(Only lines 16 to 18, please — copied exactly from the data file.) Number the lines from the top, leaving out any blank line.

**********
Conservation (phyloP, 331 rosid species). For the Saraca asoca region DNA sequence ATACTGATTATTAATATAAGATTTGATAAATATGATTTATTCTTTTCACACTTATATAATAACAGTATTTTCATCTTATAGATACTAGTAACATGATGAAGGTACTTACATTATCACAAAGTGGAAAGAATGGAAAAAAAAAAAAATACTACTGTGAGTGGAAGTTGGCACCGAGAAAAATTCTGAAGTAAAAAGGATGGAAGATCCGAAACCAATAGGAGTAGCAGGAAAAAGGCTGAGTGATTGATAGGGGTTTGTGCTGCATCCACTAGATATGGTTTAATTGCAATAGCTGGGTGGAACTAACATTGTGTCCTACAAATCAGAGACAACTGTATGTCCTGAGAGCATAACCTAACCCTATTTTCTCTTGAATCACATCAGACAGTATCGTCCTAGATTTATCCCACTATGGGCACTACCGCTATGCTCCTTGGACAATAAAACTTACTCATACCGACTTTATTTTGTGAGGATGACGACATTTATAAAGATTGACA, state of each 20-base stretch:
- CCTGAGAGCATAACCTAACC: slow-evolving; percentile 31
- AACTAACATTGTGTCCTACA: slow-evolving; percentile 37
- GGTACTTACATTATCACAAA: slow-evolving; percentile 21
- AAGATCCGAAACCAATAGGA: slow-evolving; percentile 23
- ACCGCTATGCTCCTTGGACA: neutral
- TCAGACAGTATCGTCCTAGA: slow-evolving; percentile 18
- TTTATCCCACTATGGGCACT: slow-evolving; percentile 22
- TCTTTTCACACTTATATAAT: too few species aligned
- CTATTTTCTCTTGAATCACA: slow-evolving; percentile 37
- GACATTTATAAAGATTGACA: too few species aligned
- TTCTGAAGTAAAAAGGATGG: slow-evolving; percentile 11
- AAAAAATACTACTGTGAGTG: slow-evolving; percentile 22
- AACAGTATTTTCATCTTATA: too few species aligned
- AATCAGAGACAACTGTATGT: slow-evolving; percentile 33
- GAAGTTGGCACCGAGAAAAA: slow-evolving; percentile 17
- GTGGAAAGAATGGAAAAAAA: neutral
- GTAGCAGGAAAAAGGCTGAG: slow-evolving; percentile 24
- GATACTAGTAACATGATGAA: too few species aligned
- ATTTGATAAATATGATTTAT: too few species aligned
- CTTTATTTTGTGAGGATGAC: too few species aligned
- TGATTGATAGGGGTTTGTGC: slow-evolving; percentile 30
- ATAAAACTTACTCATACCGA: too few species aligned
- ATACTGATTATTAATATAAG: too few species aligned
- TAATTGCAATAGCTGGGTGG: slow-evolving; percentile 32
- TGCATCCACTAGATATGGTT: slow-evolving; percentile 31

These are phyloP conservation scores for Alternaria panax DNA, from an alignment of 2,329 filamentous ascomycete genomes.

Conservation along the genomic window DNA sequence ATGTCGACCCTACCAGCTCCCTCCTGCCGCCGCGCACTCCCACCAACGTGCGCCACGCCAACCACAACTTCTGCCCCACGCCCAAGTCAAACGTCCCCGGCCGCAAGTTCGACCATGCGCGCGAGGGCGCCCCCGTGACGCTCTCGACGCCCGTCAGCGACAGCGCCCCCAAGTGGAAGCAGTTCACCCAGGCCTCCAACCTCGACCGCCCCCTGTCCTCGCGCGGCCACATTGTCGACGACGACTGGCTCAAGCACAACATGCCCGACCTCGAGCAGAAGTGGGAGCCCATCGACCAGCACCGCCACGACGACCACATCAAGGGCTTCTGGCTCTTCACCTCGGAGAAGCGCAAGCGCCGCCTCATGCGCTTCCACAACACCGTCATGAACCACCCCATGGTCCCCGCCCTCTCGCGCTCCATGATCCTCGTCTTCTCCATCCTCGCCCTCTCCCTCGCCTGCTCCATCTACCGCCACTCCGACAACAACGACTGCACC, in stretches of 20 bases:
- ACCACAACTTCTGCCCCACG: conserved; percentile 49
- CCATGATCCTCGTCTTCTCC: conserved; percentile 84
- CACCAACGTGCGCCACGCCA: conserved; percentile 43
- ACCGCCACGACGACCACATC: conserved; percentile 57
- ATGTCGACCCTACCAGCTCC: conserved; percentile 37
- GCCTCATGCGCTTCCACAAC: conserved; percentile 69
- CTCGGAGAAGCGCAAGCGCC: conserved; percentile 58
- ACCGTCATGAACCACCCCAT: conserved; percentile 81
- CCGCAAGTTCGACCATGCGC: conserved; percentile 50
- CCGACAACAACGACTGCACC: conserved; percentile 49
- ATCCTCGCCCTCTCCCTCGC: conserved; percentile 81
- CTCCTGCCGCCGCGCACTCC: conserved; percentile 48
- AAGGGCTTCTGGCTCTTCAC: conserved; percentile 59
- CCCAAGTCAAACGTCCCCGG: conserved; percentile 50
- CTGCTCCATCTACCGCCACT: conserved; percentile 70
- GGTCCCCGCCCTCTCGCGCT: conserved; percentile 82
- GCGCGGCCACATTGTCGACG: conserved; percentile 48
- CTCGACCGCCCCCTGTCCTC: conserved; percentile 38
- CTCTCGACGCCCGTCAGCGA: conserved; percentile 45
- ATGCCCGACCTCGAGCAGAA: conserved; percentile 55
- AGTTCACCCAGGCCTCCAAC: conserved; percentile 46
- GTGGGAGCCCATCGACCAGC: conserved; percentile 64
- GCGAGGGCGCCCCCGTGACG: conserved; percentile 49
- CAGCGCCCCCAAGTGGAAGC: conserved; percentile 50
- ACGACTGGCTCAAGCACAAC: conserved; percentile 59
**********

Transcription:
- GAAGTTGGCACCGAGAAAAA: slow-evolving; percentile 17
- GTGGAAAGAATGGAAAAAAA: neutral
- GTAGCAGGAAAAAGGCTGAG: slow-evolving; percentile 24